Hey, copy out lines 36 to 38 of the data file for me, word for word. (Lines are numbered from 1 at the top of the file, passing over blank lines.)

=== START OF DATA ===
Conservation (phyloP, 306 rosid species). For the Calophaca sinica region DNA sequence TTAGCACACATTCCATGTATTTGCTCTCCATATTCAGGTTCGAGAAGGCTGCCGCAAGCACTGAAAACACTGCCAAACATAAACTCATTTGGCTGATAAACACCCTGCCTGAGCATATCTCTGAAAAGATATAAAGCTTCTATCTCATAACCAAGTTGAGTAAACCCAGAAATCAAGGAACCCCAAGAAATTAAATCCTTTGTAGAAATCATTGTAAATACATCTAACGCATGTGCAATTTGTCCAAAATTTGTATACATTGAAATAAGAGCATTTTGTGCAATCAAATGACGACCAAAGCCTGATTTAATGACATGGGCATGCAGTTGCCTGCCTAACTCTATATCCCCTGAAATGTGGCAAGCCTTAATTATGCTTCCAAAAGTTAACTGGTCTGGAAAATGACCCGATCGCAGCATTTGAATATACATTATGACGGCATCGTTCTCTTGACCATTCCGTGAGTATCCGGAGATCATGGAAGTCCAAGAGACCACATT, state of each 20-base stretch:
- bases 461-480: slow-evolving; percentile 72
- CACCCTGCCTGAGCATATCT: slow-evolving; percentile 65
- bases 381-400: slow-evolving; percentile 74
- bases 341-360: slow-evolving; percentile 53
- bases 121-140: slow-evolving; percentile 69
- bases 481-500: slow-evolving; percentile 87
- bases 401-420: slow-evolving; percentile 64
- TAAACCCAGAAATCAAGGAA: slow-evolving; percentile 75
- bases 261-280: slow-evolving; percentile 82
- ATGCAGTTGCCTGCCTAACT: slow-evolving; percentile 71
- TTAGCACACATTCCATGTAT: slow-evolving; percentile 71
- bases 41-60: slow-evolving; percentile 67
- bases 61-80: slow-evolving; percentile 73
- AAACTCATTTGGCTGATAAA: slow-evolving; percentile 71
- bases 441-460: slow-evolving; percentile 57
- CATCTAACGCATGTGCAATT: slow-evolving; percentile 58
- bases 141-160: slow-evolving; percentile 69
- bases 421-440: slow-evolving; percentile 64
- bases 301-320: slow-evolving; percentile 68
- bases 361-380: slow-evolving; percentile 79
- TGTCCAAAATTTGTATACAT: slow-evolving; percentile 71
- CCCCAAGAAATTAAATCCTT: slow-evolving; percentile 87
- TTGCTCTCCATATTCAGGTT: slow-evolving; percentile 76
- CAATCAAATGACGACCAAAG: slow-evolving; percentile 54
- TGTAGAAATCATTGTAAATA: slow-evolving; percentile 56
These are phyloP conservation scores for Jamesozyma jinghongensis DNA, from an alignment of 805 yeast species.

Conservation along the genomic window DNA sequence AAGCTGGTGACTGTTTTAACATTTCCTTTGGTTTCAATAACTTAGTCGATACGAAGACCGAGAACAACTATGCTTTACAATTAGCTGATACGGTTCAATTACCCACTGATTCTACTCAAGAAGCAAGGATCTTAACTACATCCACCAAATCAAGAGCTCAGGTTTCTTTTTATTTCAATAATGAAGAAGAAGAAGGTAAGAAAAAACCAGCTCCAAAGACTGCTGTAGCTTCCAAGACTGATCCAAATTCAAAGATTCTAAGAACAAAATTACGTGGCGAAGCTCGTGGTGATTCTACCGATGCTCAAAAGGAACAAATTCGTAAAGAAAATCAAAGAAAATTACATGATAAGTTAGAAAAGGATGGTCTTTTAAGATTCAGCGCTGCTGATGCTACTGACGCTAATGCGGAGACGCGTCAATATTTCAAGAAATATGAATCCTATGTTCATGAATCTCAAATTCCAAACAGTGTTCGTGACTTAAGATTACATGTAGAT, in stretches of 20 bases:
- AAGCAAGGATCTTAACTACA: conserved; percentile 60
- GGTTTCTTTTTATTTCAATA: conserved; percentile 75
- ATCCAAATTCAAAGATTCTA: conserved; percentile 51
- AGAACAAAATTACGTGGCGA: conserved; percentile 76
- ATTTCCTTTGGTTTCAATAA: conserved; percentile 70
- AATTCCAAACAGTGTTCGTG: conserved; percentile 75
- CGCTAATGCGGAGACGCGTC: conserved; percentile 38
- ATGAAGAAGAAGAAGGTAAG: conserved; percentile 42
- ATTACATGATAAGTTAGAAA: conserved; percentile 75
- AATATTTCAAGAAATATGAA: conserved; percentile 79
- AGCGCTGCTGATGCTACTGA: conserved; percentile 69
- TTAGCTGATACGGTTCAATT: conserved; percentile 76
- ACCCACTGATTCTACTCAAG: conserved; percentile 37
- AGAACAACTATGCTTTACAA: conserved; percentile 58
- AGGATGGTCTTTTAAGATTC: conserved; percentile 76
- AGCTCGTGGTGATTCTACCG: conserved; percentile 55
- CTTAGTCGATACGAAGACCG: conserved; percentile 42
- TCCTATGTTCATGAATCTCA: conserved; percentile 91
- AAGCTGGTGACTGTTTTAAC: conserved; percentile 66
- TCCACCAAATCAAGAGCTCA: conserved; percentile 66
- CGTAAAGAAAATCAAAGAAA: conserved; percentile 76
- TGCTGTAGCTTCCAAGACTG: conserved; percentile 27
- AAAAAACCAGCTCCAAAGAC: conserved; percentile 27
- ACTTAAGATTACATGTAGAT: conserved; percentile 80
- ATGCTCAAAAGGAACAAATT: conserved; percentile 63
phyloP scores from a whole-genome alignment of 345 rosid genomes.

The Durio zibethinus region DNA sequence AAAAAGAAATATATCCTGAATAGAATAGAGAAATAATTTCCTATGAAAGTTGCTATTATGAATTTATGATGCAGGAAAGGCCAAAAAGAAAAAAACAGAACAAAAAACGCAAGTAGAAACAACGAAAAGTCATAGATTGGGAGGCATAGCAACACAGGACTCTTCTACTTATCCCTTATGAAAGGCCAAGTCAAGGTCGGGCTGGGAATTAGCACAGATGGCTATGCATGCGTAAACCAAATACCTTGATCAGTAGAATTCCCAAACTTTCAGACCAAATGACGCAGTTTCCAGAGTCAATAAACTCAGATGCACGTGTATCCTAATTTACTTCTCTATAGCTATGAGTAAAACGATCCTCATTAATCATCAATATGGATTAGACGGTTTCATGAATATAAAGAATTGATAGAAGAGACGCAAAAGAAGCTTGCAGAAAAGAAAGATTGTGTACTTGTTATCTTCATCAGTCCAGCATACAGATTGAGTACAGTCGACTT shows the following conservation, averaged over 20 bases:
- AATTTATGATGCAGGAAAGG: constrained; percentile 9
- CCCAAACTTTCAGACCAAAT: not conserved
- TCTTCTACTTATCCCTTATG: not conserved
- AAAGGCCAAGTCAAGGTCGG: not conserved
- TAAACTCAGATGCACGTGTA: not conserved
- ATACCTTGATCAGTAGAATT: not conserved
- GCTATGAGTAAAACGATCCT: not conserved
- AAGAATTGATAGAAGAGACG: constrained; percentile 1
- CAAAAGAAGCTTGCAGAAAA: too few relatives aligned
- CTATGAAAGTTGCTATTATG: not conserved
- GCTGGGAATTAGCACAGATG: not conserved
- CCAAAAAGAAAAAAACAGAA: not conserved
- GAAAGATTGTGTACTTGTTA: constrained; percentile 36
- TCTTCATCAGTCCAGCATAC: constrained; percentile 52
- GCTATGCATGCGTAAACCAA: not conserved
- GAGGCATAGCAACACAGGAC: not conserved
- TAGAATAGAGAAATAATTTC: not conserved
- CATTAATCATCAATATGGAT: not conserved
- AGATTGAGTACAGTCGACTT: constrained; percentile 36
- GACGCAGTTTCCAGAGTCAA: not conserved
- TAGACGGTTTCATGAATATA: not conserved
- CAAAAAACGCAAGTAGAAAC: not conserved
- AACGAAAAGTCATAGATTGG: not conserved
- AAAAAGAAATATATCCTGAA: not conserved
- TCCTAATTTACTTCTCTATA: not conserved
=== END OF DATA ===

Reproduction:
- ATGAAGAAGAAGAAGGTAAG: conserved; percentile 42
- ATTACATGATAAGTTAGAAA: conserved; percentile 75
- AATATTTCAAGAAATATGAA: conserved; percentile 79